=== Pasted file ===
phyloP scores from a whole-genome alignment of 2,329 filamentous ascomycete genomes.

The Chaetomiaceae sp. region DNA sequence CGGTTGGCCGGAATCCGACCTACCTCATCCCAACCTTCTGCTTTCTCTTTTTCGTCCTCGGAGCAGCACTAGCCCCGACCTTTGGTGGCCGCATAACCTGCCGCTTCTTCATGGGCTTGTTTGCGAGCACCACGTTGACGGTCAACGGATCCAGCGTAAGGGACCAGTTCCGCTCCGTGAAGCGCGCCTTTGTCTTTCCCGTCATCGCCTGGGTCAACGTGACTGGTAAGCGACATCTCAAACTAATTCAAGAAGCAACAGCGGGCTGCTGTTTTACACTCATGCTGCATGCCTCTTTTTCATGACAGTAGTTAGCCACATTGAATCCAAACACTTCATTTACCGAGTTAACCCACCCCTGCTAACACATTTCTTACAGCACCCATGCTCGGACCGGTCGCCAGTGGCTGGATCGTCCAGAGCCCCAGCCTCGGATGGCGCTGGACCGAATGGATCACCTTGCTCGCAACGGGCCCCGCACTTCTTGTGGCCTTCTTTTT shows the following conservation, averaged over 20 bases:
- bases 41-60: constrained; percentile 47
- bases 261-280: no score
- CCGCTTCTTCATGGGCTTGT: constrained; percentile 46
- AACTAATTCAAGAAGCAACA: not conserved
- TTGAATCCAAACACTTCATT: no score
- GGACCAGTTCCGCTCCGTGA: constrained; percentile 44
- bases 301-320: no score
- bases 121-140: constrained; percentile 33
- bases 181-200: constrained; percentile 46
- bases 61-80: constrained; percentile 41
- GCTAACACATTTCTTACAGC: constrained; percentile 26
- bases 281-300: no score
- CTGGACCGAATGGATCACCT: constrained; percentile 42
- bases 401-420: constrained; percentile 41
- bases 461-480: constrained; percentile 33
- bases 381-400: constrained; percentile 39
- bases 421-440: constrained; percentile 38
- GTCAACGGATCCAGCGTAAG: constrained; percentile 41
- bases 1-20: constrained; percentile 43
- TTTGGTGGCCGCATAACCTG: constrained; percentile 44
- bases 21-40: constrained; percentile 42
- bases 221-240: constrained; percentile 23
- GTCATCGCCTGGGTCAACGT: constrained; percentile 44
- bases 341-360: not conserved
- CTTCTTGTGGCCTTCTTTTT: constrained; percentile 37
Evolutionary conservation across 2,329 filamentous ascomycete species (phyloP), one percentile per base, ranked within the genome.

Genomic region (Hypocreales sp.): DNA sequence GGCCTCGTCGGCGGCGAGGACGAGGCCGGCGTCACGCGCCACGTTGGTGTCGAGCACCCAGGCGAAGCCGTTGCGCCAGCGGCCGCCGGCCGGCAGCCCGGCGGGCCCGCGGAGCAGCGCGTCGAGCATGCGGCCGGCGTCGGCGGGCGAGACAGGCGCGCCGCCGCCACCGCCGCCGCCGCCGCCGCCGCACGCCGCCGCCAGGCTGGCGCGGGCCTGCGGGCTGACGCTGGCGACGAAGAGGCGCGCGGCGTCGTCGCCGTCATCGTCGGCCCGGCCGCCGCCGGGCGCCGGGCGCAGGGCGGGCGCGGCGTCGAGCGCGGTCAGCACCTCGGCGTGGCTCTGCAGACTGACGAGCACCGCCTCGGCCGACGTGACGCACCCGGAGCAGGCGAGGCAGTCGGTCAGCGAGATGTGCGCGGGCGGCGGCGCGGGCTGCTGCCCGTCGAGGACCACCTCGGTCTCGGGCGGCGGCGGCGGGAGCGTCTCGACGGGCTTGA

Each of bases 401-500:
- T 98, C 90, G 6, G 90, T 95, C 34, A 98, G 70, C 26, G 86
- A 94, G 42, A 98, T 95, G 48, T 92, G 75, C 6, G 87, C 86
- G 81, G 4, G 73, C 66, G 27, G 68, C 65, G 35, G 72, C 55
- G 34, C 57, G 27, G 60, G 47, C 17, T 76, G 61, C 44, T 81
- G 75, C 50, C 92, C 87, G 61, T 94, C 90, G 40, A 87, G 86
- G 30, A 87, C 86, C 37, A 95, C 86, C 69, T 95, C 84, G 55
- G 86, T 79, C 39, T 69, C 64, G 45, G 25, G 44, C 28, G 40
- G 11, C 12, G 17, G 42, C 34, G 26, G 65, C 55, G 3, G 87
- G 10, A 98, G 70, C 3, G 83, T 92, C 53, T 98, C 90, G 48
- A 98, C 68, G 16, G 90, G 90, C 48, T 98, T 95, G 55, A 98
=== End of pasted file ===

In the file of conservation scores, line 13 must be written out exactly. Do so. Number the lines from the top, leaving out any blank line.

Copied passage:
- GCTAACACATTTCTTACAGC: constrained; percentile 26